Months ago, national fire managers predicted the 2004 wildfire season would be a bad one. Now, they're changing their forecast: It's going to be worse.
With unseasonably warm temperatures in March and April, the potential loss of heavy air tankers for safety reasons and a years-long drought continuing, Western states and the federal government are grimly facing the possibility of another devastating fire season.
"Things are much worse than they were in February,'' said Rick Ochoa, national fire weather program manager for the Bureau of Land Management.
Years of drought have left states across the West vulnerable to extreme fire conditions. About a dozen Western states face the possibility of an above-average fire season, including pockets of Colorado, Wyoming, Utah and Alaska. The greatest threat lies in the Pacific Northwest, the Northern Rockies of Idaho and Montana, and the Southwest, including Southern California, where conditions are the driest.
The Northwest had escaped the early dire predictions thanks to snow blanketing the Cascades. But it now faces dangerous conditions following a warm spring that melted the snowpack a month earlier than usual.
In Washington, the state Department of Natural Resources already has fought 70 small fires this year, up from the usual 20, and forests are as dry as they typically are in late July or early August.
In Oregon, snowpack in the Cascades fell from 120 percent of average in early March to just 53 percent of average on May 1.
"It really is huge,'' said Paul Werth, fire weather program manager for the Northwest Interagency Coordination Center in Portland. "There's really the potential for a large number of huge fires - long duration fires.''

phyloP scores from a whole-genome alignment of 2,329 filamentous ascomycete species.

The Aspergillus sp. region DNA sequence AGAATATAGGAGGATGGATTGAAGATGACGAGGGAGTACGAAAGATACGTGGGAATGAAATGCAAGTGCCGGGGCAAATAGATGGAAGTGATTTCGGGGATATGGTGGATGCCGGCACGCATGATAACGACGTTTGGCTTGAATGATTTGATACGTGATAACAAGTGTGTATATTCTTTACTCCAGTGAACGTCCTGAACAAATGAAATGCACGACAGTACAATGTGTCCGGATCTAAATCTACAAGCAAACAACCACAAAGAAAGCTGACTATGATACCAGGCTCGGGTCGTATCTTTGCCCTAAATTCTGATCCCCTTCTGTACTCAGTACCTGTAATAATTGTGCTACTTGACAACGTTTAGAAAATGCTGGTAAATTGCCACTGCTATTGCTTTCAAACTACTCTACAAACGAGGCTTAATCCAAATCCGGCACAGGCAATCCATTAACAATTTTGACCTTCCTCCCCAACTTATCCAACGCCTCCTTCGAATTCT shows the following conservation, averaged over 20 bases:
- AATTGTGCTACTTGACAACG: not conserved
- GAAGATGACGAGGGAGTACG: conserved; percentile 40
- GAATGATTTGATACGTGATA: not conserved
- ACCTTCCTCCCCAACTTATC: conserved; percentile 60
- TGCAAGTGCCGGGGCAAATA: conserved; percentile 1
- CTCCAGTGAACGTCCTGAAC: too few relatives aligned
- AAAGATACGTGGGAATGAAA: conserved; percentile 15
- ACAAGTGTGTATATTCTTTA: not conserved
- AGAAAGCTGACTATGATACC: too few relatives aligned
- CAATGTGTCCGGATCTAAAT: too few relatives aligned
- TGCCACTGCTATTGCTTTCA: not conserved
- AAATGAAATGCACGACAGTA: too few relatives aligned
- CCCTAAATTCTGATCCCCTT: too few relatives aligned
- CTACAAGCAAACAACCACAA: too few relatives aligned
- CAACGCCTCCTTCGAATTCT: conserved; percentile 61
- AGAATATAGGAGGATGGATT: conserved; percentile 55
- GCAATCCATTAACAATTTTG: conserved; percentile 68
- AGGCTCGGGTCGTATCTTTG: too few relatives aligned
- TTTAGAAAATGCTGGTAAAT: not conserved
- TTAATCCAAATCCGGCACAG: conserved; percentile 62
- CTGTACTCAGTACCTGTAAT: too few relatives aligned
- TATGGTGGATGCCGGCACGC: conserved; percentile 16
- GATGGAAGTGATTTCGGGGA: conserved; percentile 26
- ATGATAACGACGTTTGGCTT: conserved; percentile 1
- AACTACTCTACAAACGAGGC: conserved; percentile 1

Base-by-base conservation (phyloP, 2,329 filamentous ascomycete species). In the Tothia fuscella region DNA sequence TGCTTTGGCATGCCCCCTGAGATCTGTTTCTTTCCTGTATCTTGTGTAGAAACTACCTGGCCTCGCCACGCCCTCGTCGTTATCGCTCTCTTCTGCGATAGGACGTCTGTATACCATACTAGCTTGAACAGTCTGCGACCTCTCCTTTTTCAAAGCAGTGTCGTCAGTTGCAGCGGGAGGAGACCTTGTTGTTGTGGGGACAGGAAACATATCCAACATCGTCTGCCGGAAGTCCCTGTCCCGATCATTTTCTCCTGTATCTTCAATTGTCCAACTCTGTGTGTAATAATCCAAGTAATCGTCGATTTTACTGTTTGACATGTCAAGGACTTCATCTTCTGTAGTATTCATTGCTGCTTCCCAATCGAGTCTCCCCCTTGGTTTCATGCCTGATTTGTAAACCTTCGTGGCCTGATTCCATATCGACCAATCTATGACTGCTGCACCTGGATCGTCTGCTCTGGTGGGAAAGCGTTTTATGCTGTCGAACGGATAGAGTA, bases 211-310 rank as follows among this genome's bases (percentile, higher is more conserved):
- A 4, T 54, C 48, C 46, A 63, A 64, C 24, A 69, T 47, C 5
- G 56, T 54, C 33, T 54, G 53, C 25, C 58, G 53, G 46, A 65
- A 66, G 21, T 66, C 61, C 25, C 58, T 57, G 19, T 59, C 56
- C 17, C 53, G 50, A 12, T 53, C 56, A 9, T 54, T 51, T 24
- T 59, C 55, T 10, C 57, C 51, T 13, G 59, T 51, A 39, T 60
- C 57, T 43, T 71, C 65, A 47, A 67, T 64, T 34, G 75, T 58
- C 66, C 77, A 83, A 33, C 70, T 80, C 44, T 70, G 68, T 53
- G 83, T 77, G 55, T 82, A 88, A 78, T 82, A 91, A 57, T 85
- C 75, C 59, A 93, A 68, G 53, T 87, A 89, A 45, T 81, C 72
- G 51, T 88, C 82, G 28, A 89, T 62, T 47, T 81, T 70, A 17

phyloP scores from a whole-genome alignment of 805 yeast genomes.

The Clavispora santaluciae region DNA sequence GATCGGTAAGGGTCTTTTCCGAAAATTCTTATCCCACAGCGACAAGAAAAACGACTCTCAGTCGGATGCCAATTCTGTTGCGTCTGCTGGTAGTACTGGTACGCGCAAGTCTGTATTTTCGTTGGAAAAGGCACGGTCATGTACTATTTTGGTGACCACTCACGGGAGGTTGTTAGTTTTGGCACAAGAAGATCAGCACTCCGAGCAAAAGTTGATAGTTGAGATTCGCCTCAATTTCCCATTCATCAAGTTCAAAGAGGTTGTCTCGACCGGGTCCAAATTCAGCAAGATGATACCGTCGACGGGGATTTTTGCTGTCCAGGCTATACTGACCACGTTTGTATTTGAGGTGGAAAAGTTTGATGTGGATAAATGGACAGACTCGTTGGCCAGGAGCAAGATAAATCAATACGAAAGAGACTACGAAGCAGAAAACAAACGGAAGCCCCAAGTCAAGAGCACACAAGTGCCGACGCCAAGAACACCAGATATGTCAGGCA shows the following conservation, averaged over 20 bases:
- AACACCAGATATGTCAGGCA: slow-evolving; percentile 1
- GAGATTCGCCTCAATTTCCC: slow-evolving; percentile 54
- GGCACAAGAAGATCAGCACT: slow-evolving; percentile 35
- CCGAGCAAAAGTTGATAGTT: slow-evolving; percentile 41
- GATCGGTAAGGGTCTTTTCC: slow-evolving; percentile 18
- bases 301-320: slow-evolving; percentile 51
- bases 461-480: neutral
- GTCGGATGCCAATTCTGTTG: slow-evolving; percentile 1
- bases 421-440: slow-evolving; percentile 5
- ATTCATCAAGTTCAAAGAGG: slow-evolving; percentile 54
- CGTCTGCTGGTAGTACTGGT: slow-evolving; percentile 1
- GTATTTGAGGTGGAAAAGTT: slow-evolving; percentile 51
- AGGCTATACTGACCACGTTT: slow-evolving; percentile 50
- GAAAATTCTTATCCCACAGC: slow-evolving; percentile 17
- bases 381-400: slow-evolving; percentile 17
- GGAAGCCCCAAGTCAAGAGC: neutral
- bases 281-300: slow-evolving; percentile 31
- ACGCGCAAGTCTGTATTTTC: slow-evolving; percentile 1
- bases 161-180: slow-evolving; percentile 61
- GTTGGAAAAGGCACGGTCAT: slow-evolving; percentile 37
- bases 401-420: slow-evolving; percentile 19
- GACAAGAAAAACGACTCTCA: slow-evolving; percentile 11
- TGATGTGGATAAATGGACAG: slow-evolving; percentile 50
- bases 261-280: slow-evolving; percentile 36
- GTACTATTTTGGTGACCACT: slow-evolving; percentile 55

Firefighters in the small, heavily forested community of LaPine, Ore., where a 21,000-acre fire burned to the edge of town last year, already are preparing for a long summer. They've put out four small fires so far this year, and the conditions aren't good, Fire Chief Jim Court said.
"Typically, the light fuels - short grasses and brush - will go up easily,'' Court said. But the so called "thousand-hour'' fuels, such as 6-to-8-inch logs and dead growth, also ignited, leading the district and state to suspend all burning several weeks ahead of schedule.
"We need to prepare ourselves for an extreme fire season - as bad as last year or worse,'' Court said.
Predictions for the Southwest were already bad, and low humidity and hot, dry winds in recent weeks have added to the danger. Early fires already are scorching Southern California, where fire danger usually is highest in the fall when Santa Ana winds blow through.
Wildfires early this month blackened thousands of acres across Southern California and destroyed 28 homes.
The entire state of Arizona and at least the western half of New Mexico are facing above normal and even critical fire danger, according to Chuck Maxwell, fire meteorologist for the Southwest Coordination Center that serves Arizona, New Mexico and West Texas.
Already, the number of acres burned in central Arizona is more than double the number burned last year at this point in the season, despite a decline in the number of fire starts.
"We have triple-digit temperatures, double-digit wind speeds, single-digit humidity - not a very good recipe for a fire season,'' said Kirk Rowdabaugh, deputy state forester for Arizona.
The possible loss of 33 large air tankers won't help. The U.S. Forest Service grounded the tankers May 10 amid safety concerns after two planes broke up in midair in 2002, killing five people. The tankers can drop up to 3,000 gallons of fire-retardant on forest fires.
"Those air tankers were critical for initial attack. They buy time for your fire crews,'' said Dan Ware, spokesman for the New Mexico State Forestry Division.
To prepare for the loss, New Mexico has repositioned crews and equipment around the state so they can respond to fires faster. The state also reached an agreement with the National Guard to keep two helicopters on standby, Ware said.